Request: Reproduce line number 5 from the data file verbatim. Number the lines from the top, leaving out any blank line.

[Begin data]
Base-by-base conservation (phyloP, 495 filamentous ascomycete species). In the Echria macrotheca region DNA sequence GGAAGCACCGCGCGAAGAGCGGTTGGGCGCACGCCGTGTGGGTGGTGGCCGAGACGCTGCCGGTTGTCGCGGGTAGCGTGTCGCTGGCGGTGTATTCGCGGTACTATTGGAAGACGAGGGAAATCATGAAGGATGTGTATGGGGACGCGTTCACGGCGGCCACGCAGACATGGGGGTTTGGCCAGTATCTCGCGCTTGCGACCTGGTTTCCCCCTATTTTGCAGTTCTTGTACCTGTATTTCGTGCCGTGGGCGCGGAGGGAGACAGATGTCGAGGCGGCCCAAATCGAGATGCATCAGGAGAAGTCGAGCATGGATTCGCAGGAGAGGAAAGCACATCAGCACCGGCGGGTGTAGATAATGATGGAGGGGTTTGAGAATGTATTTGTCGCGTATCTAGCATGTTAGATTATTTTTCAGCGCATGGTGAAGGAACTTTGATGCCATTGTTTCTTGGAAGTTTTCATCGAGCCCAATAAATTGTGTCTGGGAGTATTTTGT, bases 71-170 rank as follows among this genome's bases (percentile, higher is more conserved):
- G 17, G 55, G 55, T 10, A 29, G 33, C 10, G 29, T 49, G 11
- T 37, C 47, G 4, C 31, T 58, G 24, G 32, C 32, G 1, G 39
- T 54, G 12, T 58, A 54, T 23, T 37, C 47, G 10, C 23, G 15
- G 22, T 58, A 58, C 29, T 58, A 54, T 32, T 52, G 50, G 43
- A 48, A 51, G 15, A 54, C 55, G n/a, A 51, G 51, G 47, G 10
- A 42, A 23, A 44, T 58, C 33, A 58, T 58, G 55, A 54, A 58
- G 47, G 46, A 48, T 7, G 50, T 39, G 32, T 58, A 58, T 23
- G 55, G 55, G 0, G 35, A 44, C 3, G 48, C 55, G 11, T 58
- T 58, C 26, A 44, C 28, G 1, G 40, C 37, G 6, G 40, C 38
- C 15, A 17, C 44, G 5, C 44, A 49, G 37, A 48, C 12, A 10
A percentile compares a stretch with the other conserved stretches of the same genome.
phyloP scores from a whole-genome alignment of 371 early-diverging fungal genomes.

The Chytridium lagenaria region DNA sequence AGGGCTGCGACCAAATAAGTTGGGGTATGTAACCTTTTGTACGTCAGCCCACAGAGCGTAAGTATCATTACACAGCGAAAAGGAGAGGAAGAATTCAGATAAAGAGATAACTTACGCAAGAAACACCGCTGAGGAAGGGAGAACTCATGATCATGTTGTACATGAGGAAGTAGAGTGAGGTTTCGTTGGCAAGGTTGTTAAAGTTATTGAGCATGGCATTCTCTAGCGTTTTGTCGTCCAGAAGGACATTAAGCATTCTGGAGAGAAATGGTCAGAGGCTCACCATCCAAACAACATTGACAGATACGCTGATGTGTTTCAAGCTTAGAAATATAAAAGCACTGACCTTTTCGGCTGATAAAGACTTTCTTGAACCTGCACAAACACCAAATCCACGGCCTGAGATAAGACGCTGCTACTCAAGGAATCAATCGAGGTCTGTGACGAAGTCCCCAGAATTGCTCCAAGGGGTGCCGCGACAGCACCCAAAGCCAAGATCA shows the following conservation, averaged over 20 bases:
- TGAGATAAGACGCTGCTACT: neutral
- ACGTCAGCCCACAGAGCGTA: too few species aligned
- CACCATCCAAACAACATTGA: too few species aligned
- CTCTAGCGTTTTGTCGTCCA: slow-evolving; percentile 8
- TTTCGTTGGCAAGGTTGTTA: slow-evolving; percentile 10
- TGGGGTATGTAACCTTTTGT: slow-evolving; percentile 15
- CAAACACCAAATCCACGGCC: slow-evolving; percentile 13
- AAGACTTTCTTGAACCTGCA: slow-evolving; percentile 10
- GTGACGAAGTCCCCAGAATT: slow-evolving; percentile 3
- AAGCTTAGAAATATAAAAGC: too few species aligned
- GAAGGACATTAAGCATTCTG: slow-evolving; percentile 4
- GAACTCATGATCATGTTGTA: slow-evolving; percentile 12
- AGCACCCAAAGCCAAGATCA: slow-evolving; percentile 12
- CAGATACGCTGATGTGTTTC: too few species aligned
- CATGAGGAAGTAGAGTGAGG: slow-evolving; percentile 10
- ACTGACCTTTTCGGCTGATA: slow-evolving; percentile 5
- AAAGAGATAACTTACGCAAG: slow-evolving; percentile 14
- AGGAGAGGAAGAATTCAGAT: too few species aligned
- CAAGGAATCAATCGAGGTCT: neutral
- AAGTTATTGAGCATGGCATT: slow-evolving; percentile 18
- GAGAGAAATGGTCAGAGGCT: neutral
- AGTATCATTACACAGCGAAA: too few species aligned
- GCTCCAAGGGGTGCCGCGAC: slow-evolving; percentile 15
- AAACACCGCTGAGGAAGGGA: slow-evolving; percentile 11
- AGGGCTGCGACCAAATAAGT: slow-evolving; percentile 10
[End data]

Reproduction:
- G 22, T 58, A 58, C 29, T 58, A 54, T 32, T 52, G 50, G 43